Thirst – an excerpt

From The Medium

It’s not like an addiction. In some ways it is, but it’s only an analogy, and the analogy breaks down under close scrutiny. When an addiction forms, you start out doing the thing, whatever it is, the stimulus, because it makes you feel something you want to feel again. It feels good, so you do it again. You do it until you get used to it, and then you can’t stand feeling normal any more. Normality hurts. It’s called withdrawal. Some people manage to quit. Someone close to them begs, or they get sick, or the loved one gets sick, and they have to come down again. It hurts, and they push through, and they quit. Some never do quit, and it kills them.

leonard hugo vampire thirst addictionIt’s not like an addiction. Imagine trying to quit air. What happens? You hold your breath. Maybe you’re really determined, and you find some way to plug up your nose and your mouth, so that no matter how much it hurts, you can’t take another breath. Your lungs start to ache, and then they start to burn. Your head pounds. Your eyes water. You lose control of your diaphragm, and it tries to take a breath whether you want it to or not. Your lips and your fingertips begin to tingle, and you panic. There’s nothing for it; you can’t help panicking. At that point, you’re not really yourself, any more. You’re a vacuum pump, trying to restock the oxygen before the machine gives out. Nothing matters except air. You forget how to speak, and then you forget how to see, and then you forget how to live. Darkness. End.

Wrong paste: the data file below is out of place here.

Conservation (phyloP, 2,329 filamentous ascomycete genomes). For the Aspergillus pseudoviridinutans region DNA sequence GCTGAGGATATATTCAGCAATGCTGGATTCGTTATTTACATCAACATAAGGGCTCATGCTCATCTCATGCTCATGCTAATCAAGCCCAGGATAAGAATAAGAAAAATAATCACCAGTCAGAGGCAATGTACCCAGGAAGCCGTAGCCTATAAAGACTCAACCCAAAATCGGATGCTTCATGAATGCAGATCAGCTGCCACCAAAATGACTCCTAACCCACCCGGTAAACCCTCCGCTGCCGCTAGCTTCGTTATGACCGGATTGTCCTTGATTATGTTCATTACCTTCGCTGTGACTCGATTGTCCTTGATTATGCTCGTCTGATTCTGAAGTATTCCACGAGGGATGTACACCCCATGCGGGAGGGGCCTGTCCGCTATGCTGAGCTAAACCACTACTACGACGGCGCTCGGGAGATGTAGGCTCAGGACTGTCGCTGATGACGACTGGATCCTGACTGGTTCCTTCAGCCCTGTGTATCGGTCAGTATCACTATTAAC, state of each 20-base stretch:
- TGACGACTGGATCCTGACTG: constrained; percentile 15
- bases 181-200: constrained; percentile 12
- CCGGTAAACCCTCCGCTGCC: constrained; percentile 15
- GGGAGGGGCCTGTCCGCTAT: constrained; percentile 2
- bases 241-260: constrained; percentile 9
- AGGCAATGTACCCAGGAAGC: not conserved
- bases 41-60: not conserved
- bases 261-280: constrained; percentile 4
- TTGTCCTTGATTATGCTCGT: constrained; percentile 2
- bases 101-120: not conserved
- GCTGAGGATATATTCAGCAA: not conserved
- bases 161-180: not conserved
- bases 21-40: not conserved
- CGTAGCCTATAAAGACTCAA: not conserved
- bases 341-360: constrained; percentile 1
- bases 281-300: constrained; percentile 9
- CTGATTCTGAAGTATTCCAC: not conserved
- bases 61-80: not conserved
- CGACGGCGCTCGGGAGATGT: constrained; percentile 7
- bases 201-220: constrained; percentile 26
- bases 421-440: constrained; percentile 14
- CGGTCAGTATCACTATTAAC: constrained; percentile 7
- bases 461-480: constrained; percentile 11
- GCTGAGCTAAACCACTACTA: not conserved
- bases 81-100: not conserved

It’s not like that, either. I don’t get the darkness. I don’t get the end. I get stuck at the panic point, when everything condenses and distills into one thought, that need. I forget. I forget myself, and I forget how to pretend. Apparently, it looks a lot like rabies. It’s desperation. It’s fear. Animals don’t really need names, so I forget that, too.

©2013 MR Graham


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